What does the future look like for the Big Ten Conference?

That question hung over the opening proceedings of Big Ten media days Tuesday.

As some of his fellow conference commissioners did last week, Big Ten commissioner Kevin Warren did his best to answer that and other queries regarding a conference many believe to be on its way to becoming a “super conference,” if it isn’t there already.

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Here’s what Warren said about the future of the Big Ten, according to transcripts provided by College Press Box.

Will the Big Ten expand any further or are USC and UCLA it?

When news broke that USC and UCLA were leaving the Pac-12 for the Big Ten, the world of collegiate athletics — particularly college football — was shaken.

The Big Ten isn’t exactly done with expansion yet either. The window is still open.

Regarding expansion, I get asked every single day what’s next? It may include future expansion, but it will be done for the right reasons at the right time with our student-athletes, academic and athletic empowerment at the center of any and all decisions that we will make regarding any further expansions.

We will not expand just to expand. It will be strategic, it will add additional value to our conference, and it will provide a platform to even have our student-athletes be put on a larger platform so they can build their careers but also that they have an opportunity to grow and learn from an education and from an athletic standpoint.

We are in a perpetual state of evaluating what’s next for college athletics, what’s next for the Big Ten Conference, what’s next for College Football Playoff, what’s next for the NCAA, what’s next for the Transformation Committee, and what’s next for the future of how we operate in this environment called college athletics. Our bowls, our partnerships.

And I’m a big believer that the reason we are dealing with a lot of issues that we are dealing with today is because the business of college athletics has grown faster than the structure and the governance of college athletics. Media rights, we’ve been working on those. I’m incredibly pleased with where we are. We have great opportunities. We’re finalizing our deals, and I look forward to standing before you to make an announcement sometime here, sooner than later. — Kevin Warren

What value do USC and UCLA add to the Big Ten, beside the obvious?

The financial repercussions of USC and UCLA joining the Big Ten are significant, with most estimations suggesting that schools could make as much as $100 million a year from television contacts.

Beyond that though, what do the Trojan and Bruins add to the conference?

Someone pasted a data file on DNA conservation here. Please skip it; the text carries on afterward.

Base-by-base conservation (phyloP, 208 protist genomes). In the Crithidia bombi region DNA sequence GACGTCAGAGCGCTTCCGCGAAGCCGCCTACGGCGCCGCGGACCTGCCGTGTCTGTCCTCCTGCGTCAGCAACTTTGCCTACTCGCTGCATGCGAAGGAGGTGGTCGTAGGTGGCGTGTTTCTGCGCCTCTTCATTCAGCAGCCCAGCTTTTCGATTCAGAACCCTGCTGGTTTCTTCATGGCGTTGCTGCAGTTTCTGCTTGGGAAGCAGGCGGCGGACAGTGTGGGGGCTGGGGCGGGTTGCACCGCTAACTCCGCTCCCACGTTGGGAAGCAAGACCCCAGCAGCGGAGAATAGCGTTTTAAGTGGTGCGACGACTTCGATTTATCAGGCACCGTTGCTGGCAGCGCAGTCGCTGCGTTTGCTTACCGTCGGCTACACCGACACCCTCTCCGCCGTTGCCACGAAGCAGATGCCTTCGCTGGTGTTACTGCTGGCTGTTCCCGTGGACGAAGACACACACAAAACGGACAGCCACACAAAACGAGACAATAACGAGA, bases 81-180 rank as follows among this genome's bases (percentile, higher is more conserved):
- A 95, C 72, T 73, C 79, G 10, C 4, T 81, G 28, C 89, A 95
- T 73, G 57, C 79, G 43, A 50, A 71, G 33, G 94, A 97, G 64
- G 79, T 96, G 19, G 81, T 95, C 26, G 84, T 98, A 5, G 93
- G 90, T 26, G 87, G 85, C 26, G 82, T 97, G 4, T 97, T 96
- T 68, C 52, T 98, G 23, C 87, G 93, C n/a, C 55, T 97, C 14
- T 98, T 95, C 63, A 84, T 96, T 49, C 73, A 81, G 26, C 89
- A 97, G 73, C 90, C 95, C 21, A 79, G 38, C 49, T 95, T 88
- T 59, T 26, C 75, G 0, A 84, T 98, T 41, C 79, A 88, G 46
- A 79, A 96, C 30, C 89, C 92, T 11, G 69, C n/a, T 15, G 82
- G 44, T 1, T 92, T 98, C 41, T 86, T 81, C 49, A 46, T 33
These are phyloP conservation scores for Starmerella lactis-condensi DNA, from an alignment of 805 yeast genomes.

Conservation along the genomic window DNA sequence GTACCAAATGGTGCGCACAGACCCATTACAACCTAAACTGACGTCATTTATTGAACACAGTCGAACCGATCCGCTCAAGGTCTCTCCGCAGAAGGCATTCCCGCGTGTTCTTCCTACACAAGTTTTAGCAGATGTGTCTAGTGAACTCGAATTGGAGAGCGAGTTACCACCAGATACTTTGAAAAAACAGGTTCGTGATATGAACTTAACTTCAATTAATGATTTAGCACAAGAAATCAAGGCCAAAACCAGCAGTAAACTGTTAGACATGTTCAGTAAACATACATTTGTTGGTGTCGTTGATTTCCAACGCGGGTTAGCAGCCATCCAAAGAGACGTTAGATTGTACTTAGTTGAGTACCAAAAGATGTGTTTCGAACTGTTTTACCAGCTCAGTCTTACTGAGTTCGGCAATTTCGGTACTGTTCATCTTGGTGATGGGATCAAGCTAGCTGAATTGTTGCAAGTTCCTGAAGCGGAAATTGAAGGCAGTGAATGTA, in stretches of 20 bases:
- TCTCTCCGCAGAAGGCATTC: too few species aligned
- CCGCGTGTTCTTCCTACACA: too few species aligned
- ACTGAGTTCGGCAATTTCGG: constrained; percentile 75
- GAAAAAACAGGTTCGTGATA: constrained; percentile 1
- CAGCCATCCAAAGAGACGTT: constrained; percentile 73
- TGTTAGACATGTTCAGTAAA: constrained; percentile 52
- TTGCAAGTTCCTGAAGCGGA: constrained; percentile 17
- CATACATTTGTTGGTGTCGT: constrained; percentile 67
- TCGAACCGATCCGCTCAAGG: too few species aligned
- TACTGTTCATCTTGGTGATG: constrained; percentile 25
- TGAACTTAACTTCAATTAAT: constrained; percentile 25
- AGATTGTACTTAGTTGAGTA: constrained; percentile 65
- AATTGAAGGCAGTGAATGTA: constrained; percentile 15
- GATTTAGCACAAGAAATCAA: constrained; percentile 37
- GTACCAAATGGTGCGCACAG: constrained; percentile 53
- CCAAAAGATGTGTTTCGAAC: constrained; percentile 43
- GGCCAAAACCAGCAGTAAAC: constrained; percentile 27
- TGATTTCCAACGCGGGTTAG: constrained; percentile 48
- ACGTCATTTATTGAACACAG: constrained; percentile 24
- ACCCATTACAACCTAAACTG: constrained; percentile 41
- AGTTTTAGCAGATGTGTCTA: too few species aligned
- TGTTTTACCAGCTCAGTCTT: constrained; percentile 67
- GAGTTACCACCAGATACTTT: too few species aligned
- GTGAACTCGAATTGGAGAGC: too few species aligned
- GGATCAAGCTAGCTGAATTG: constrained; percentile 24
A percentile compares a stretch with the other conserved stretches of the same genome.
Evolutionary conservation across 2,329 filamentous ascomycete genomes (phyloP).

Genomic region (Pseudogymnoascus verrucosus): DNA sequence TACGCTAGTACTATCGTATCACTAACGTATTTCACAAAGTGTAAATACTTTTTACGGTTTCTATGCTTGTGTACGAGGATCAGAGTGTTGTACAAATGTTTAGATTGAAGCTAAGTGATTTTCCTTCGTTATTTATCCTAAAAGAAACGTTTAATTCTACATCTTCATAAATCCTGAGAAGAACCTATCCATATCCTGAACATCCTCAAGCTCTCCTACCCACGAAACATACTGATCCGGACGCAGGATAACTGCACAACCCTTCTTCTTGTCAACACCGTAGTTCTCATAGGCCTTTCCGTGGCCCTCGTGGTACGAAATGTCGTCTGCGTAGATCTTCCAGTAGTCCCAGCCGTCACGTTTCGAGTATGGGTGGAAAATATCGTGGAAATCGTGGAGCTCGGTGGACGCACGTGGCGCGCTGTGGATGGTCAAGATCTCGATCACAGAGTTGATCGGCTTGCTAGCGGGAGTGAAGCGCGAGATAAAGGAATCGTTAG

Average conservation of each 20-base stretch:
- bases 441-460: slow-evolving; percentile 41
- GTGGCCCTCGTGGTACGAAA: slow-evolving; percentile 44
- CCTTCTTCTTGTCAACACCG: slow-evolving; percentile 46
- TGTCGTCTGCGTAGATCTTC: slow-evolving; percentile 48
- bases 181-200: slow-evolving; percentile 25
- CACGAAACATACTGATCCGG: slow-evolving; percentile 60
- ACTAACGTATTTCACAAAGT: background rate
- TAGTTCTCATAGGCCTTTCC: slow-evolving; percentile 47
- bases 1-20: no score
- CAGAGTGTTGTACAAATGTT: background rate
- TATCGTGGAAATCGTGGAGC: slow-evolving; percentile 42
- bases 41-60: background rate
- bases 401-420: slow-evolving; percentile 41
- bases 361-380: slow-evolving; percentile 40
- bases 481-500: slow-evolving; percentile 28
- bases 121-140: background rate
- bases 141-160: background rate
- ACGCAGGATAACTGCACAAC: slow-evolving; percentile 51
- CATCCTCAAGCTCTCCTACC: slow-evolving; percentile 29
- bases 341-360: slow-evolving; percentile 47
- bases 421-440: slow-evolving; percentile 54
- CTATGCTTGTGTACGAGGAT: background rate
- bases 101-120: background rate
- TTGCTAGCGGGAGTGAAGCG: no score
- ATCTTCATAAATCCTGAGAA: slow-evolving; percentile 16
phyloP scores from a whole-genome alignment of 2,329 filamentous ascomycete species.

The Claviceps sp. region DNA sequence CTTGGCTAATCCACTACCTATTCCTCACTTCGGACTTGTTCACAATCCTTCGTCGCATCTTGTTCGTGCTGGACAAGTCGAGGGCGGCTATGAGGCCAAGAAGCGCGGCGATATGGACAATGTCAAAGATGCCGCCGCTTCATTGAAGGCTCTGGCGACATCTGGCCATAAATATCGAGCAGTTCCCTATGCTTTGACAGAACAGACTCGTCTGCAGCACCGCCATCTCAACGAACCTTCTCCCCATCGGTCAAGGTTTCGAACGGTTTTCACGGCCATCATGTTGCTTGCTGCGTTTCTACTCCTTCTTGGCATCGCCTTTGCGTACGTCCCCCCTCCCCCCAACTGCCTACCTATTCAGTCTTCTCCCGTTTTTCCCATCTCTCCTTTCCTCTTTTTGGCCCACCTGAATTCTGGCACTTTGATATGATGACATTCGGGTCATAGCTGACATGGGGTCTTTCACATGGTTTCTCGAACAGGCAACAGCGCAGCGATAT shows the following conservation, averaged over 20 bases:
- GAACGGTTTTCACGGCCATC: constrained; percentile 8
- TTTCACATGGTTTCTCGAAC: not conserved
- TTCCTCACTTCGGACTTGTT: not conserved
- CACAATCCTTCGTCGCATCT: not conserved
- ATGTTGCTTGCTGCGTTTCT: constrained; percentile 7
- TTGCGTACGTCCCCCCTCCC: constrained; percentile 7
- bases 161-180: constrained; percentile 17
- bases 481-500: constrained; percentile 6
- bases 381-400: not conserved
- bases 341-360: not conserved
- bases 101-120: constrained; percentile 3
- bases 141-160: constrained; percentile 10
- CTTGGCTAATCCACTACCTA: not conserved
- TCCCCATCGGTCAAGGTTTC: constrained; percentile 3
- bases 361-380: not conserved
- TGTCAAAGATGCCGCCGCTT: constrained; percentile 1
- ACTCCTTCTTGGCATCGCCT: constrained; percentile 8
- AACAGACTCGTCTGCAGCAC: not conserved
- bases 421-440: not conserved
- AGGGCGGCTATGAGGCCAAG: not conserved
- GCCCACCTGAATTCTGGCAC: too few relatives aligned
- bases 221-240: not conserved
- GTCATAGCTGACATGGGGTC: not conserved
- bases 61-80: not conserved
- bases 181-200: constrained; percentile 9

What do I think it brings even more to the table than athletics? Athletics is a big component of it, but academics is incredibly important. You look at some of the alumni from USC, the Steven Spielbergs, at UCLA Jackie Robinson, Jackie Joyner-Kersee, Kareem Abdul-Jabbar, Stan Smith from USC. You think of all the diverse, powerful alumni who have a diverse background, academically, athletically. The graduation rates of each one of those two schools is over 92 percent.

One of the things that caught my eye when I was interviewing for this job back in 2019, I studied every one of the universities across the country. One of the things that jumped out about USC, UCLA, and even the market of Los Angeles, we have – they’re the largest section of Big Ten alumni, other than in the Midwest, is in Los Angeles. And there’s so many opportunities that exist across the country. — Kevin Warren

Will USC and UCLA enter the Big Ten as full members?

Unlike many recent additions to Power 5 conferences such as BYU, Cincinnati, Houston and UCF to the Big 12, or even Rutgers and Maryland to the Big Ten in 2014, USC and UCLA won’t have to wait a few years to reap the full benefits of being conference members.

Per Warren, upon entry into the Big Ten in 2024, the Trojans and Bruins will receive a full share of revenue distribution.

Yes, USC and UCLA will come in as full members. We think that’s important for various reasons. They bring a lot of value to our relationship. They bring a lot of panache to our relationship, and we look forward to welcoming them into the Big Ten family here in 2024. — Kevin Warren

Is there any concern about the Big Ten being such a far flung conference?

With the addition of USC and UCLA, the Big Ten is no longer primarily centered on the Midwest, with schools in the Mid Atlantic, Northeast and now the West Coast.

Warren is unconcerned with the distance added, and views the Big Ten’s wide distribution as nothing but a positive.

I think sometimes later time zones on the West Coast, people looked at it as a negative, and I always looked at it as a positive. So for us in the Big Ten to be – we’re in four time zones, we will be in 2024: East, Central, Mountain, and West. So now we’ll be able to provide content all the way from the morning into the night and lead into some really incredible programming.

So I think the value of being across four time zones for multiple reasons is really important. We haven’t finalized the financial impact, and ironically this probably will shock you, the numbers and finances associated with it are typically the last thing that I kind of consider and analyze. It’s important for me from a business standpoint, but from a decision-making process standpoint, always look at all the other reasons why because, if all the other reasons make sense, the finances will take care of themselves.

So I’m looking forward to building a brand to be fortified and strong from Los Angeles to New Jersey and everywhere in between. — Kevin Warren